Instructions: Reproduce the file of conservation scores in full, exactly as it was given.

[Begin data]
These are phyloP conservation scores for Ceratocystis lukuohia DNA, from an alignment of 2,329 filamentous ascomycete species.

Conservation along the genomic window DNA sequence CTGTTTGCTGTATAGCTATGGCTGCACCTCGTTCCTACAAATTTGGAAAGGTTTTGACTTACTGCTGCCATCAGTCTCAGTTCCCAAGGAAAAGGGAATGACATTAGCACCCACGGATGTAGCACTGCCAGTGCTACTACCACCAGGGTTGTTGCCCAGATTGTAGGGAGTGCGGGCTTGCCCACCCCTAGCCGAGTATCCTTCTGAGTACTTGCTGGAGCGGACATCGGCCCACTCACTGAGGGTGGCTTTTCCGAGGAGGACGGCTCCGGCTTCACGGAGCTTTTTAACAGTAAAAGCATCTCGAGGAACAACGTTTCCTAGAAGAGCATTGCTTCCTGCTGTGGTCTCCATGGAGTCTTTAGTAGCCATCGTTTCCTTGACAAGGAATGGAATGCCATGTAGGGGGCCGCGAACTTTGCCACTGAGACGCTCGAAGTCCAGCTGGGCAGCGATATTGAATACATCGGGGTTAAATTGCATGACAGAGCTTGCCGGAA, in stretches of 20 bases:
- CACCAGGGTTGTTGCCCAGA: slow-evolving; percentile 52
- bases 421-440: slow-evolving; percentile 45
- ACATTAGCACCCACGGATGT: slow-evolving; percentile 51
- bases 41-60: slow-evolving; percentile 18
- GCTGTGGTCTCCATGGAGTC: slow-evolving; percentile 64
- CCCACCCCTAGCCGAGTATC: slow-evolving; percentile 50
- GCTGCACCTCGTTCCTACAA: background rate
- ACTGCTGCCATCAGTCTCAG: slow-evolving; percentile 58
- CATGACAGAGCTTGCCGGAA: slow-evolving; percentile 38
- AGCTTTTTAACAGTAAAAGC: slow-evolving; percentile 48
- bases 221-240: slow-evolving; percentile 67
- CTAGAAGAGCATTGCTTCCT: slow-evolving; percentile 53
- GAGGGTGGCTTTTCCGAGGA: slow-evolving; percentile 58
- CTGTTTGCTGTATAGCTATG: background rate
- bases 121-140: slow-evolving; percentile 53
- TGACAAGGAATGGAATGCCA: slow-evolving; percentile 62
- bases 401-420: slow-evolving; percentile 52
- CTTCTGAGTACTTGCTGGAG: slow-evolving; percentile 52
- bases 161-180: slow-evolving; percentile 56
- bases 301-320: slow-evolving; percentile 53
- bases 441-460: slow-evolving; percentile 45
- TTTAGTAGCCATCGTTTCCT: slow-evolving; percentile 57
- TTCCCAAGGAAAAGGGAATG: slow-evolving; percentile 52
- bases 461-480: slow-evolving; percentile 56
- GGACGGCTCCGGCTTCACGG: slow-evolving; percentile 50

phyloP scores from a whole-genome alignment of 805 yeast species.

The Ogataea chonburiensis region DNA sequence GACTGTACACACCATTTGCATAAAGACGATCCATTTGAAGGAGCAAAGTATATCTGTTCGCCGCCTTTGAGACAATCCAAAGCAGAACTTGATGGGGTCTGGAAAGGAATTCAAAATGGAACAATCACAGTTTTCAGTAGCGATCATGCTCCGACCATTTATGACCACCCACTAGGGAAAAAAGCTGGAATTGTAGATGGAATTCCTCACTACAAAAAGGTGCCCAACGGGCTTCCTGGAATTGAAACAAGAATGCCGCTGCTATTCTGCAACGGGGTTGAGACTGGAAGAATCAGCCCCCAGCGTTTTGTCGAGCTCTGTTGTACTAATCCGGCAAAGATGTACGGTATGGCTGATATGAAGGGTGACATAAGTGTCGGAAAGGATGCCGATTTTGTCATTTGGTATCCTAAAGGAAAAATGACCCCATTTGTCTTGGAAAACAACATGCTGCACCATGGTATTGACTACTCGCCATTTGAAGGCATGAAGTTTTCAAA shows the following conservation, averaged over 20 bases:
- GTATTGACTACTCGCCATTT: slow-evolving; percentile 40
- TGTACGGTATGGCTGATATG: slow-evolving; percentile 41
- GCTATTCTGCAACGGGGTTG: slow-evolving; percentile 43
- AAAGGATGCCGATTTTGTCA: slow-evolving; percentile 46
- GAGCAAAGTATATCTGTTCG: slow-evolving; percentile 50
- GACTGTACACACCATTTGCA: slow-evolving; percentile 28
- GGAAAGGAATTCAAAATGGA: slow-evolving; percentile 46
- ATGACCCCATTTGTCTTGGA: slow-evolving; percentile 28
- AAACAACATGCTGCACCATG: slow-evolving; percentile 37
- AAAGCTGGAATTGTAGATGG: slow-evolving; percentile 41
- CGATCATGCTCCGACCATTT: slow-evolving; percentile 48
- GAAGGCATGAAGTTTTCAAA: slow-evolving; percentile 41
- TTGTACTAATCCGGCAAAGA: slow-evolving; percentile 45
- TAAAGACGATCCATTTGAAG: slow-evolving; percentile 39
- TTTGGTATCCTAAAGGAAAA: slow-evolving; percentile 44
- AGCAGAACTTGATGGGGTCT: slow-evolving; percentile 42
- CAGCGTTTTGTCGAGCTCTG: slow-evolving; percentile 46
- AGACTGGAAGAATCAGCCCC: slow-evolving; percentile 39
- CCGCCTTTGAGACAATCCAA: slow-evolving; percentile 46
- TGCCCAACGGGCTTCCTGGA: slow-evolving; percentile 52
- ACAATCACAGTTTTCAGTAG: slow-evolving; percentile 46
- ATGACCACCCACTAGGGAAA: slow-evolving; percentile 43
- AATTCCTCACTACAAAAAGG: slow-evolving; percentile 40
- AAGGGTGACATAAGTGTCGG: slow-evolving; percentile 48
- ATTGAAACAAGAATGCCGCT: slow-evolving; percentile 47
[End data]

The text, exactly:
These are phyloP conservation scores for Ceratocystis lukuohia DNA, from an alignment of 2,329 filamentous ascomycete species.

Conservation along the genomic window DNA sequence CTGTTTGCTGTATAGCTATGGCTGCACCTCGTTCCTACAAATTTGGAAAGGTTTTGACTTACTGCTGCCATCAGTCTCAGTTCCCAAGGAAAAGGGAATGACATTAGCACCCACGGATGTAGCACTGCCAGTGCTACTACCACCAGGGTTGTTGCCCAGATTGTAGGGAGTGCGGGCTTGCCCACCCCTAGCCGAGTATCCTTCTGAGTACTTGCTGGAGCGGACATCGGCCCACTCACTGAGGGTGGCTTTTCCGAGGAGGACGGCTCCGGCTTCACGGAGCTTTTTAACAGTAAAAGCATCTCGAGGAACAACGTTTCCTAGAAGAGCATTGCTTCCTGCTGTGGTCTCCATGGAGTCTTTAGTAGCCATCGTTTCCTTGACAAGGAATGGAATGCCATGTAGGGGGCCGCGAACTTTGCCACTGAGACGCTCGAAGTCCAGCTGGGCAGCGATATTGAATACATCGGGGTTAAATTGCATGACAGAGCTTGCCGGAA, in stretches of 20 bases:
- CACCAGGGTTGTTGCCCAGA: slow-evolving; percentile 52
- bases 421-440: slow-evolving; percentile 45
- ACATTAGCACCCACGGATGT: slow-evolving; percentile 51
- bases 41-60: slow-evolving; percentile 18
- GCTGTGGTCTCCATGGAGTC: slow-evolving; percentile 64
- CCCACCCCTAGCCGAGTATC: slow-evolving; percentile 50
- GCTGCACCTCGTTCCTACAA: background rate
- ACTGCTGCCATCAGTCTCAG: slow-evolving; percentile 58
- CATGACAGAGCTTGCCGGAA: slow-evolving; percentile 38
- AGCTTTTTAACAGTAAAAGC: slow-evolving; percentile 48
- bases 221-240: slow-evolving; percentile 67
- CTAGAAGAGCATTGCTTCCT: slow-evolving; percentile 53
- GAGGGTGGCTTTTCCGAGGA: slow-evolving; percentile 58
- CTGTTTGCTGTATAGCTATG: background rate
- bases 121-140: slow-evolving; percentile 53
- TGACAAGGAATGGAATGCCA: slow-evolving; percentile 62
- bases 401-420: slow-evolving; percentile 52
- CTTCTGAGTACTTGCTGGAG: slow-evolving; percentile 52
- bases 161-180: slow-evolving; percentile 56
- bases 301-320: slow-evolving; percentile 53
- bases 441-460: slow-evolving; percentile 45
- TTTAGTAGCCATCGTTTCCT: slow-evolving; percentile 57
- TTCCCAAGGAAAAGGGAATG: slow-evolving; percentile 52
- bases 461-480: slow-evolving; percentile 56
- GGACGGCTCCGGCTTCACGG: slow-evolving; percentile 50

phyloP scores from a whole-genome alignment of 805 yeast species.

The Ogataea chonburiensis region DNA sequence GACTGTACACACCATTTGCATAAAGACGATCCATTTGAAGGAGCAAAGTATATCTGTTCGCCGCCTTTGAGACAATCCAAAGCAGAACTTGATGGGGTCTGGAAAGGAATTCAAAATGGAACAATCACAGTTTTCAGTAGCGATCATGCTCCGACCATTTATGACCACCCACTAGGGAAAAAAGCTGGAATTGTAGATGGAATTCCTCACTACAAAAAGGTGCCCAACGGGCTTCCTGGAATTGAAACAAGAATGCCGCTGCTATTCTGCAACGGGGTTGAGACTGGAAGAATCAGCCCCCAGCGTTTTGTCGAGCTCTGTTGTACTAATCCGGCAAAGATGTACGGTATGGCTGATATGAAGGGTGACATAAGTGTCGGAAAGGATGCCGATTTTGTCATTTGGTATCCTAAAGGAAAAATGACCCCATTTGTCTTGGAAAACAACATGCTGCACCATGGTATTGACTACTCGCCATTTGAAGGCATGAAGTTTTCAAA shows the following conservation, averaged over 20 bases:
- GTATTGACTACTCGCCATTT: slow-evolving; percentile 40
- TGTACGGTATGGCTGATATG: slow-evolving; percentile 41
- GCTATTCTGCAACGGGGTTG: slow-evolving; percentile 43
- AAAGGATGCCGATTTTGTCA: slow-evolving; percentile 46
- GAGCAAAGTATATCTGTTCG: slow-evolving; percentile 50
- GACTGTACACACCATTTGCA: slow-evolving; percentile 28
- GGAAAGGAATTCAAAATGGA: slow-evolving; percentile 46
- ATGACCCCATTTGTCTTGGA: slow-evolving; percentile 28
- AAACAACATGCTGCACCATG: slow-evolving; percentile 37
- AAAGCTGGAATTGTAGATGG: slow-evolving; percentile 41
- CGATCATGCTCCGACCATTT: slow-evolving; percentile 48
- GAAGGCATGAAGTTTTCAAA: slow-evolving; percentile 41
- TTGTACTAATCCGGCAAAGA: slow-evolving; percentile 45
- TAAAGACGATCCATTTGAAG: slow-evolving; percentile 39
- TTTGGTATCCTAAAGGAAAA: slow-evolving; percentile 44
- AGCAGAACTTGATGGGGTCT: slow-evolving; percentile 42
- CAGCGTTTTGTCGAGCTCTG: slow-evolving; percentile 46
- AGACTGGAAGAATCAGCCCC: slow-evolving; percentile 39
- CCGCCTTTGAGACAATCCAA: slow-evolving; percentile 46
- TGCCCAACGGGCTTCCTGGA: slow-evolving; percentile 52
- ACAATCACAGTTTTCAGTAG: slow-evolving; percentile 46
- ATGACCACCCACTAGGGAAA: slow-evolving; percentile 43
- AATTCCTCACTACAAAAAGG: slow-evolving; percentile 40
- AAGGGTGACATAAGTGTCGG: slow-evolving; percentile 48
- ATTGAAACAAGAATGCCGCT: slow-evolving; percentile 47